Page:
How did life begin on Earth?  'By a quintillion lightning strike,' researchers say

How did life begin on Earth? ‘By a quintillion lightning strike,’ researchers say


According to research conducted in the USA, it was stated that the oldest life forms in the world were formed after a lightning strike billions of years ago.

Scientists from the University of Leeds and Yale University in the USA explained that after their research on how life began in the world, the release of phosphorus required for the emergence of living organisms may have been caused by quintillion lightning strikes to the world for a billion years.

Phosphate forms the backbone of DNA and RNA, the hereditary material in living organisms, and represents an important component of cell membranes.

PHOSPHORUS IS VERY IMPORTANT FOR LIFE Phenomenon

According to the study published in the journal Nature Communications, the researchers identified phosphorus as a very important part of the life phenomenon when they were studying the formation of biomolecules, the origins of Earth’s earliest microbial life, and potential extraterrestrial life on similar rocky planets.

The researchers then went on to look for the answer to the question of how phosphorus came about, and they concluded that lightning had unlocked the formation of phosphorus.

COMPUTER MODEL CREATED

Scientists say that phosphorus, which is necessary for the formation of DNA, cells, bones and biomolecules, hit the earth’s surface quintillion times over a billion years, based on the thesis that life began 3.5 to 4.5 billion years ago, how many lightning strikes to Earth when life first began to emerge? created a computer model to find out what happened.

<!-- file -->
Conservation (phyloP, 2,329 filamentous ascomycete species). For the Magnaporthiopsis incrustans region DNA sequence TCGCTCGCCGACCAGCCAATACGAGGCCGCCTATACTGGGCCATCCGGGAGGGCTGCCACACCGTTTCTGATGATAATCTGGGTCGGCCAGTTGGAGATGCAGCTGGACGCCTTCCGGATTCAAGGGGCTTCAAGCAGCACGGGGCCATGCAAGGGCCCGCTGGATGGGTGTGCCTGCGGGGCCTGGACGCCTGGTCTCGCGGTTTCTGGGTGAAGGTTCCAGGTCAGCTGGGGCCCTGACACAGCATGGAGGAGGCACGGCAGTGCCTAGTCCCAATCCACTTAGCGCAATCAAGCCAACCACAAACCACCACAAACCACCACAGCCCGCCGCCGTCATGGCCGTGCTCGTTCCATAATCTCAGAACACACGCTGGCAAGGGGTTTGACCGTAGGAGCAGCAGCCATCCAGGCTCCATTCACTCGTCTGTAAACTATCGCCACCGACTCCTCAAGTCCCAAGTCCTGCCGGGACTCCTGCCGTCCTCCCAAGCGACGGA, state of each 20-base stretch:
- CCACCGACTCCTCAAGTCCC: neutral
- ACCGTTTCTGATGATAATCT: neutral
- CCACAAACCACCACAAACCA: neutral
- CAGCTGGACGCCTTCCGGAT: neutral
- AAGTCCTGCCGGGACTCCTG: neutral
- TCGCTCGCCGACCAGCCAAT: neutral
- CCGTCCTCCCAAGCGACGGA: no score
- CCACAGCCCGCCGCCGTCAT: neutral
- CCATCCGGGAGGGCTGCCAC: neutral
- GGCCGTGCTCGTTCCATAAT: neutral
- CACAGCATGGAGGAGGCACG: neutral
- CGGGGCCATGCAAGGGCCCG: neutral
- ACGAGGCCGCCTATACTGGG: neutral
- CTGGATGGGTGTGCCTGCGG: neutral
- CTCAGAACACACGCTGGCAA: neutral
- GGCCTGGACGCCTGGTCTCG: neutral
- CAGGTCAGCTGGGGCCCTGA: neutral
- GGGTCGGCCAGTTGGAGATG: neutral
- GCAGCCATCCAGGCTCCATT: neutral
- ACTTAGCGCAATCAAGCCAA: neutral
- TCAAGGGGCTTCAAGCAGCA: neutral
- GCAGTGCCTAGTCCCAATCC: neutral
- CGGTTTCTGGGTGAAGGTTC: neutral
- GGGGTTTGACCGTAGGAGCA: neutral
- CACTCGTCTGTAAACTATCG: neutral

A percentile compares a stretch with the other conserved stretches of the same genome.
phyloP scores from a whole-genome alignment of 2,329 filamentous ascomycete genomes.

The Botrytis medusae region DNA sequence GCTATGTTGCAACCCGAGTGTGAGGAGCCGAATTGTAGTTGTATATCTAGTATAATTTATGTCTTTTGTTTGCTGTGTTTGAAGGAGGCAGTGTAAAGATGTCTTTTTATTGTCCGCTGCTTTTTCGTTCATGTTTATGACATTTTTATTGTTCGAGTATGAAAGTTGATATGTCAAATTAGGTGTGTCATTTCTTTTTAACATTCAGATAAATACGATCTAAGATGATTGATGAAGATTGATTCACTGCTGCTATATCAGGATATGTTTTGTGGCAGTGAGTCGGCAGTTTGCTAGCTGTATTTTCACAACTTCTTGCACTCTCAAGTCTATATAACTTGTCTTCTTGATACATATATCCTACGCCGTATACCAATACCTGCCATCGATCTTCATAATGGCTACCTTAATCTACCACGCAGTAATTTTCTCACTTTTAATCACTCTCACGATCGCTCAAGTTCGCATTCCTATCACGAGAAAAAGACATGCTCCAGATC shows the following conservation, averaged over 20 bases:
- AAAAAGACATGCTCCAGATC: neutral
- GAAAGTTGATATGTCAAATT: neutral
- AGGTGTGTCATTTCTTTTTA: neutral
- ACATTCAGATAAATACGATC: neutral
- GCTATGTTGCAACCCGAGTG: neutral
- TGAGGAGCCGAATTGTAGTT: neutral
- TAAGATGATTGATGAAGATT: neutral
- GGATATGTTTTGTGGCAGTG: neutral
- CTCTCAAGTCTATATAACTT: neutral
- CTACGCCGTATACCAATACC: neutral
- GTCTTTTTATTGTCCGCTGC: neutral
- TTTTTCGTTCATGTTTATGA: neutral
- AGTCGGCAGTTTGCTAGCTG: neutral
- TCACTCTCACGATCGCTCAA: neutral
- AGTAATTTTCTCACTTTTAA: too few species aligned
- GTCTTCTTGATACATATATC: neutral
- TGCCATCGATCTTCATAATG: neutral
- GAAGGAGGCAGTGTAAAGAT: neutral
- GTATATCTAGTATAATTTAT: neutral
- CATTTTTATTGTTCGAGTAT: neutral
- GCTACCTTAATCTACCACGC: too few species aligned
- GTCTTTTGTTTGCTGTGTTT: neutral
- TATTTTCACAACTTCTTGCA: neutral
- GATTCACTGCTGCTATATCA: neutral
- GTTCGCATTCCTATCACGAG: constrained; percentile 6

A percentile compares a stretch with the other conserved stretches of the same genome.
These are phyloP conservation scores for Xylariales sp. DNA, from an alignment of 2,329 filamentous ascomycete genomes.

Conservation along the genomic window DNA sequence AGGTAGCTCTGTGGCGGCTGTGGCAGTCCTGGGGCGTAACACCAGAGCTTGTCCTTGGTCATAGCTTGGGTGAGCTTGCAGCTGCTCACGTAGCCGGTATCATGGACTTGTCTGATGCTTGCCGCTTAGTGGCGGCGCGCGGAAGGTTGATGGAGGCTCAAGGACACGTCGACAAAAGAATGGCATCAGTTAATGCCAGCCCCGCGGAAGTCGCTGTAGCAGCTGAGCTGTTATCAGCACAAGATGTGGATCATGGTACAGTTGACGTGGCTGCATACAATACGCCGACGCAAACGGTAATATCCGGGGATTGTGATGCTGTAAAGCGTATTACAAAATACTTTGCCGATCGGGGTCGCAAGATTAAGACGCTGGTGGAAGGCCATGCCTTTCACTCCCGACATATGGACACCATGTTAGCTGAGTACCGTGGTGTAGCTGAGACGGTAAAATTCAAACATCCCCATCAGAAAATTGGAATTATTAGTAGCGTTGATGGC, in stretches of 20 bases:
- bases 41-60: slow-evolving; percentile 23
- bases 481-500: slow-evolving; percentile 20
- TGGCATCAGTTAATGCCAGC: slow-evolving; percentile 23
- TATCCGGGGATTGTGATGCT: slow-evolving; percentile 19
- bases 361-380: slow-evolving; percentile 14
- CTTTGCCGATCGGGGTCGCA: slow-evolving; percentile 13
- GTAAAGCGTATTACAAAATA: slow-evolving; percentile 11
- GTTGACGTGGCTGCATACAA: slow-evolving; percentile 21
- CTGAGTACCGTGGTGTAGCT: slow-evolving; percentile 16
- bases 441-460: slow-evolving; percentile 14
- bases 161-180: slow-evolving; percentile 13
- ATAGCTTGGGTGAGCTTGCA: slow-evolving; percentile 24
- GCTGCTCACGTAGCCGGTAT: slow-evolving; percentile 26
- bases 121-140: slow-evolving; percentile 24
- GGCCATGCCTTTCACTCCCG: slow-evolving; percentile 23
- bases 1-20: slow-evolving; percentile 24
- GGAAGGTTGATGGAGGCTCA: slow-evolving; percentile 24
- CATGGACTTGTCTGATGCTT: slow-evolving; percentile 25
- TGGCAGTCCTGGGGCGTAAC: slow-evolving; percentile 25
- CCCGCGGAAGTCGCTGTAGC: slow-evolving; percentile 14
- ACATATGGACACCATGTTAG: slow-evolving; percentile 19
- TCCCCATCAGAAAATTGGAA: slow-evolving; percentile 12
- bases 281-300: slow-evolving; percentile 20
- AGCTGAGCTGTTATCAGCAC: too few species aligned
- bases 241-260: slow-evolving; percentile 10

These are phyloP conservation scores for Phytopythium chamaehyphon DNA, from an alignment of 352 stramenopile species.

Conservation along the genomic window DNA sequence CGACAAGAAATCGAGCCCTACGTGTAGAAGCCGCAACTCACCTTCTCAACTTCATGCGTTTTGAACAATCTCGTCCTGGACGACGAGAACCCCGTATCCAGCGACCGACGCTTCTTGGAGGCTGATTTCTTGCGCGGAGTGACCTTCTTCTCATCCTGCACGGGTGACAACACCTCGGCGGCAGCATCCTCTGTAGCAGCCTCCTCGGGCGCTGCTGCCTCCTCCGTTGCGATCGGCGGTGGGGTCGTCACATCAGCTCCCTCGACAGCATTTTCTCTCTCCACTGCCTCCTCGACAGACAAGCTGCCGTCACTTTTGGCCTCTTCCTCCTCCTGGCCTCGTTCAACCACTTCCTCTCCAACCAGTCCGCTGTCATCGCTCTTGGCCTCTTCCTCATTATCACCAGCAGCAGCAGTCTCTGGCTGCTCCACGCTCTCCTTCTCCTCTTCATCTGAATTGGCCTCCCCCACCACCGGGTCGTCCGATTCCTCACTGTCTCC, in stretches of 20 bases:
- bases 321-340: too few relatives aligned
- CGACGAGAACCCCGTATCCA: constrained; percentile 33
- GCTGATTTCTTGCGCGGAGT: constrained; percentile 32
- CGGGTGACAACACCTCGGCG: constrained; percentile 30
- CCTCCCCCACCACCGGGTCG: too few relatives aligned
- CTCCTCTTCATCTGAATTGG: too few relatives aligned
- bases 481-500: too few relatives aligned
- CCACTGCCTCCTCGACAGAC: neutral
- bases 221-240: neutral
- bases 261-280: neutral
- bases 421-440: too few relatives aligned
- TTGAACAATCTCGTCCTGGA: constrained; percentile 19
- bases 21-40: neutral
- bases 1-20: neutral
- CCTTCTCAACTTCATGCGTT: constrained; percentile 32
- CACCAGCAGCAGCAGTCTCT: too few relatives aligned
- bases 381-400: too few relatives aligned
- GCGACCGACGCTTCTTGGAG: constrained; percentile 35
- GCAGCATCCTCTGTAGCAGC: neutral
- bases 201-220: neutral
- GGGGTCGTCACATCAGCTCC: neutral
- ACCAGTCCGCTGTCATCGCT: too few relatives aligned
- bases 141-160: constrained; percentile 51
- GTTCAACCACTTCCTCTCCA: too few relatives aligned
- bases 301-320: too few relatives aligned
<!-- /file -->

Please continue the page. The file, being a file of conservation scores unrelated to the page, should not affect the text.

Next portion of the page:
The lead author of the study, Benjamin Hess, and co-authors Sandra Piazolo and Jason Harvey of the University of Leeds stated that they estimate that one to five billion lightning strikes are seen each year in the early Earth’s early stages.

LIGHTNING HAD 560 MILLION TIMES PER YEAR

The team behind the study stated that lightning strikes the Earth’s surface approximately 560 million times a year at that time, which meant 0.1 to 1 quintillion lightning strikes that hit his planet for a billion years.

Stating that the phosphorus necessary for living organisms emerged as a result of all this, Hess, the head of the study, said, “This research has made lightning strikes an important path towards the origin of life”.


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